Working… Menu
Trial record 3 of 124 for:    ZOLPIDEM AND Central Nervous System Depressants

The Influence of Hypnotic Medications on Sleep Arousal and Its Effect on Gastroesophageal Reflux

The safety and scientific validity of this study is the responsibility of the study sponsor and investigators. Listing a study does not mean it has been evaluated by the U.S. Federal Government. Read our disclaimer for details. Identifier: NCT00462137
Recruitment Status : Completed
First Posted : April 18, 2007
Last Update Posted : August 5, 2019
Information provided by (Responsible Party):
Thomas Jefferson University

Brief Summary:
This is a continuation of a study that has already been completed in the division of gastroenterology (GI) looking at the effects of sleep medication zolpidem (Ambien) on subjects with Gastroesophageal reflux disease (GERD). That study looked at 16 subjects, 8 who had been diagnosed with GERD and 8 who did not have GERD (IRB Control #04S.41). All subjects previously had a PH probe completed in the division of GI at Thomas Jefferson University. An additional 8 subjects with GERD will be recruited to obtain more data to add to the previous study results. These subjects will undergo 2 sleep studies, one in which they will be given Ambien and one in which they will not.

Condition or disease Intervention/treatment
Gastroesophageal Reflux Procedure: Sleep Studies

Detailed Description:

The use of hypnotic medications for the treatment of insomnia has increased as has the incidence of gastroesophageal reflux disease (GERD) and its complications. Nocturnal acid reflux is associated with severe injuries such as narrowing of the esophagus, inflammation and cancer of the esophagus.

A Gallup survey conducted in 2000, on behalf of the American Gastroenterological Association, found that 79% of respondents reported heartburn at night and 75% reported that symptoms affected their sleep. The impact that hypnotic medications (sleep medications) have on nocturnal reflux has not been well established. Orr et al. demonstrated that sleep arousal is critical in clearing acid from the esophagus and that decreased wakefulness results in prolonged esophageal acid exposure. Singh et al. showed that use of the hypnotic alprazolam, increases esophageal acid exposure time, possibly by blunting arousal and thereby interfering with acid clearance mechanisms. No study has examined sleep architecture and pattern (i.e. polysomnography) with and without hypnotic medication use and correlated this with how long the esophagus is exposed to acid.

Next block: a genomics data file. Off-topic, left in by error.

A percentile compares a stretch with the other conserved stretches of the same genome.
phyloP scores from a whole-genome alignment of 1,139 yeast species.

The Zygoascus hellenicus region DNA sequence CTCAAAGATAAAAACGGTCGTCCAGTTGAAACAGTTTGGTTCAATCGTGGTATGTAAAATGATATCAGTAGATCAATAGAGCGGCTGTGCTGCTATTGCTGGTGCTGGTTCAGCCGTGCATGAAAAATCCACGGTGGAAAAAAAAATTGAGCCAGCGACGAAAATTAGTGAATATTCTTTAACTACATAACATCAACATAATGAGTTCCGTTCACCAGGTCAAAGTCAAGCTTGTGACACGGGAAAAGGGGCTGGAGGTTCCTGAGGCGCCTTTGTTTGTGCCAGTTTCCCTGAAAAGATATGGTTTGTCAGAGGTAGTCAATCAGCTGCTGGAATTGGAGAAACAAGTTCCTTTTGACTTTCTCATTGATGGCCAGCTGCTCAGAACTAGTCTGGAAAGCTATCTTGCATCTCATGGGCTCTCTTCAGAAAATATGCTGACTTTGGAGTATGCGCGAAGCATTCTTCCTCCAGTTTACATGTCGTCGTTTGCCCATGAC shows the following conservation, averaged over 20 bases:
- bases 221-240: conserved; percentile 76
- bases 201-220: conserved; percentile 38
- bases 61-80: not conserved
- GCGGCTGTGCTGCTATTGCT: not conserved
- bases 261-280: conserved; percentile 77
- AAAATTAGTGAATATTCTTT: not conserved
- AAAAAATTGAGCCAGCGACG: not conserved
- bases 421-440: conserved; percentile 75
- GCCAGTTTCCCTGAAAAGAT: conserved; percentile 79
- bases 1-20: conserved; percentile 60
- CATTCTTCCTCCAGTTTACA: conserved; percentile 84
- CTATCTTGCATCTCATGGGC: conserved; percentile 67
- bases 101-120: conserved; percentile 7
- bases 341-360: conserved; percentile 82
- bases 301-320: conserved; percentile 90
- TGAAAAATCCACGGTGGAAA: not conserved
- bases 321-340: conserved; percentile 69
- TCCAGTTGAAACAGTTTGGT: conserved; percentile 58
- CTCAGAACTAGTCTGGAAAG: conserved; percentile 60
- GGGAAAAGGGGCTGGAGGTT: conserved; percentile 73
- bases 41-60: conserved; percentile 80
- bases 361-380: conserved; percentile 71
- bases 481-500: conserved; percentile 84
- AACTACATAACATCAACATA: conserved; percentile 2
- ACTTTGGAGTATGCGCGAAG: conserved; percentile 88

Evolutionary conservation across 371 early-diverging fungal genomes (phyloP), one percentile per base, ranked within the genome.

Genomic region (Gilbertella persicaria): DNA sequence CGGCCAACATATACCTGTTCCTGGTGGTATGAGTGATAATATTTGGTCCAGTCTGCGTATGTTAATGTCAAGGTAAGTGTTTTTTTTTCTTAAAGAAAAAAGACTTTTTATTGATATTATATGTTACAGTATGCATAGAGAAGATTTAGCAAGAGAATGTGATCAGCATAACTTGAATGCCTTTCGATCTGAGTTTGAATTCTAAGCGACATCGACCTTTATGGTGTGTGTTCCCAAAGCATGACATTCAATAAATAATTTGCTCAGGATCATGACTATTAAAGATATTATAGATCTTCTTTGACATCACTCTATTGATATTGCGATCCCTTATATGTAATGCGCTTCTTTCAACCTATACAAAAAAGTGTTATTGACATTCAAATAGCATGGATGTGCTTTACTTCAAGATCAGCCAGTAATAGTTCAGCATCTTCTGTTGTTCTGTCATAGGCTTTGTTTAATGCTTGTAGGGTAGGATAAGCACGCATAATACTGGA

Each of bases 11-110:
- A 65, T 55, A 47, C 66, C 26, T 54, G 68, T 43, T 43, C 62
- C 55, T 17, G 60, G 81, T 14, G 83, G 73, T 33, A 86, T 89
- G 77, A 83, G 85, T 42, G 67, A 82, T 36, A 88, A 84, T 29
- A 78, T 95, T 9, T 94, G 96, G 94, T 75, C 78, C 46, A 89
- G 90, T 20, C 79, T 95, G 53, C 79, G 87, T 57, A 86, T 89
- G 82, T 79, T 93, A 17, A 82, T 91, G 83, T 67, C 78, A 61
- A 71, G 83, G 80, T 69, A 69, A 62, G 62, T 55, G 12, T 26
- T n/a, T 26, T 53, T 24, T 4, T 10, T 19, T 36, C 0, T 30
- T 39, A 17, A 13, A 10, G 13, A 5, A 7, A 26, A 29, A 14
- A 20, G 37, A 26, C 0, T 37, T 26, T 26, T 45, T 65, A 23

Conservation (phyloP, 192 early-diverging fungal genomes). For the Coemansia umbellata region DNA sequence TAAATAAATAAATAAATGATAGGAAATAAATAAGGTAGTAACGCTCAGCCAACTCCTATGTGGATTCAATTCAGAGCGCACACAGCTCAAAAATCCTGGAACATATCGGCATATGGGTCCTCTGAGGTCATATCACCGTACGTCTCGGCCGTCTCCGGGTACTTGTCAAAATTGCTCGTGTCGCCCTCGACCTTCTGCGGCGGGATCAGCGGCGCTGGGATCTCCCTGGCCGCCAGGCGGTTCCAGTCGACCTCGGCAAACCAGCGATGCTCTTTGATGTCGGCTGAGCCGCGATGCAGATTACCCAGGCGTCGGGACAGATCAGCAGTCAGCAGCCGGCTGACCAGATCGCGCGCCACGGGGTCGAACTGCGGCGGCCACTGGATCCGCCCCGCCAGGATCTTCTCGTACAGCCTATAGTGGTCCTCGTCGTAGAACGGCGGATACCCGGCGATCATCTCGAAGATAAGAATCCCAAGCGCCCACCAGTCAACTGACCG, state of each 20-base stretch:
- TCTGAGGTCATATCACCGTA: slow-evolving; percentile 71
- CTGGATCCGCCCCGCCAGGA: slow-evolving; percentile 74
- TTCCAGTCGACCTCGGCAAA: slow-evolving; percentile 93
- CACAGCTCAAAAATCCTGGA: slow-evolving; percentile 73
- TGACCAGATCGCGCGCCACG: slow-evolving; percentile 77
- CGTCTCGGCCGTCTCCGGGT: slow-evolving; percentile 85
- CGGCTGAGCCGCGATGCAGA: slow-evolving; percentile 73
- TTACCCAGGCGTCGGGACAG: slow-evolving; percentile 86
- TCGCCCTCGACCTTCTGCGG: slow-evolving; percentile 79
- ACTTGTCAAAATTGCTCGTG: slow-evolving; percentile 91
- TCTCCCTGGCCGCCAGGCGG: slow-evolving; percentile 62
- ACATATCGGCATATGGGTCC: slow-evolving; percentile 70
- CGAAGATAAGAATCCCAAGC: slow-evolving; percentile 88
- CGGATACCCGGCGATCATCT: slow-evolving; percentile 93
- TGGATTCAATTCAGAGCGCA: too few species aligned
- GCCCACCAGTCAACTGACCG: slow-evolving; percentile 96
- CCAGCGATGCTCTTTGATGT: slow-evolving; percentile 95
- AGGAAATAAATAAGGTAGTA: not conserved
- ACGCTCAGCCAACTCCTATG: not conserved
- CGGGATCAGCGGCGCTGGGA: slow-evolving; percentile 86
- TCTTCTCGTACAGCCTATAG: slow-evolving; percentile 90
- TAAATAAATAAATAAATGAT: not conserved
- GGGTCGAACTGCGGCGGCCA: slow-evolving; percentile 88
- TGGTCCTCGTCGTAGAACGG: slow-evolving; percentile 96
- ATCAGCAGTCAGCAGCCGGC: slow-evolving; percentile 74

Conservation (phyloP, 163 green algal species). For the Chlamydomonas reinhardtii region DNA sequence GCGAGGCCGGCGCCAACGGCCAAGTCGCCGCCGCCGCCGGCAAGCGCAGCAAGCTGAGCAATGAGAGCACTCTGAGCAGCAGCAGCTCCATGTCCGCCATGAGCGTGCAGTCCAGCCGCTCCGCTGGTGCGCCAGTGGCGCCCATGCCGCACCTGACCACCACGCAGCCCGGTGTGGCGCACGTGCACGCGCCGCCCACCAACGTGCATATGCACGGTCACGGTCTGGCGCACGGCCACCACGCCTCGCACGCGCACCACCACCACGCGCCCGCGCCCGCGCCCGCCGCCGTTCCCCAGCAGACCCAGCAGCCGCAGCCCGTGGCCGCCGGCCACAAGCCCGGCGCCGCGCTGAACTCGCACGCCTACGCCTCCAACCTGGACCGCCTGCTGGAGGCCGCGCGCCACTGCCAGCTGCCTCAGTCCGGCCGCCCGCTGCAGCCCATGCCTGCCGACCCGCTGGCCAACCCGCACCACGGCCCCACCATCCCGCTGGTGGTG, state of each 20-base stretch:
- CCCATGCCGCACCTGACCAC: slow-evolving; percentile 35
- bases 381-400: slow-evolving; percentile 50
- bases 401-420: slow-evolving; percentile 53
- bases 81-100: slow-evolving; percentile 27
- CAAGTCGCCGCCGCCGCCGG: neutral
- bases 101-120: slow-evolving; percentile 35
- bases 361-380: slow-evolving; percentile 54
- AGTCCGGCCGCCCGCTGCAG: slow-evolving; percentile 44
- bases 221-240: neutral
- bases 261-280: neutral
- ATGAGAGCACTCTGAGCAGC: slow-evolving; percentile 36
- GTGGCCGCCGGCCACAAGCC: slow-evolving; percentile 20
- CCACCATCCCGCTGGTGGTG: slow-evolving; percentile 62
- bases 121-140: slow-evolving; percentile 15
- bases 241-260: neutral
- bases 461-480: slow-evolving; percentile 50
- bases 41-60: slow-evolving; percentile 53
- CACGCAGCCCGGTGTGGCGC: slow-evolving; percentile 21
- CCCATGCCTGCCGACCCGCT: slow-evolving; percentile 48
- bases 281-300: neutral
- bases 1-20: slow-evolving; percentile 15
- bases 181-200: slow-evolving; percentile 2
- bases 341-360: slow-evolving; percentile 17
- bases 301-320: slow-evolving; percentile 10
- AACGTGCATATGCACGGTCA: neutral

Esophageal motility, gravity and salivation are three primary mechanisms by which acid is removed from the esophagus. Blunting nocturnal arousal with hypnotic medications may exacerbate gastroesophageal reflux or trigger it in otherwise healthy subjects, independent of any effects the medication may have on lower esophageal sphincter pressure. By depressing consciousness with pharmacologic agents (i.e. hypnotics, anxiolytics, antipsychotics) the body's defense against esophageal acid clearance may be impaired. Primary peristalsis, salivation and the warning symptoms of GERD are lost, thereby exposing the esophagus to a greater number and duration of GERD events.

The potential deleterious effects that hypnotic medications may have on nocturnal GERD has important implications on understanding the impact that hypnotic medications have on GERD.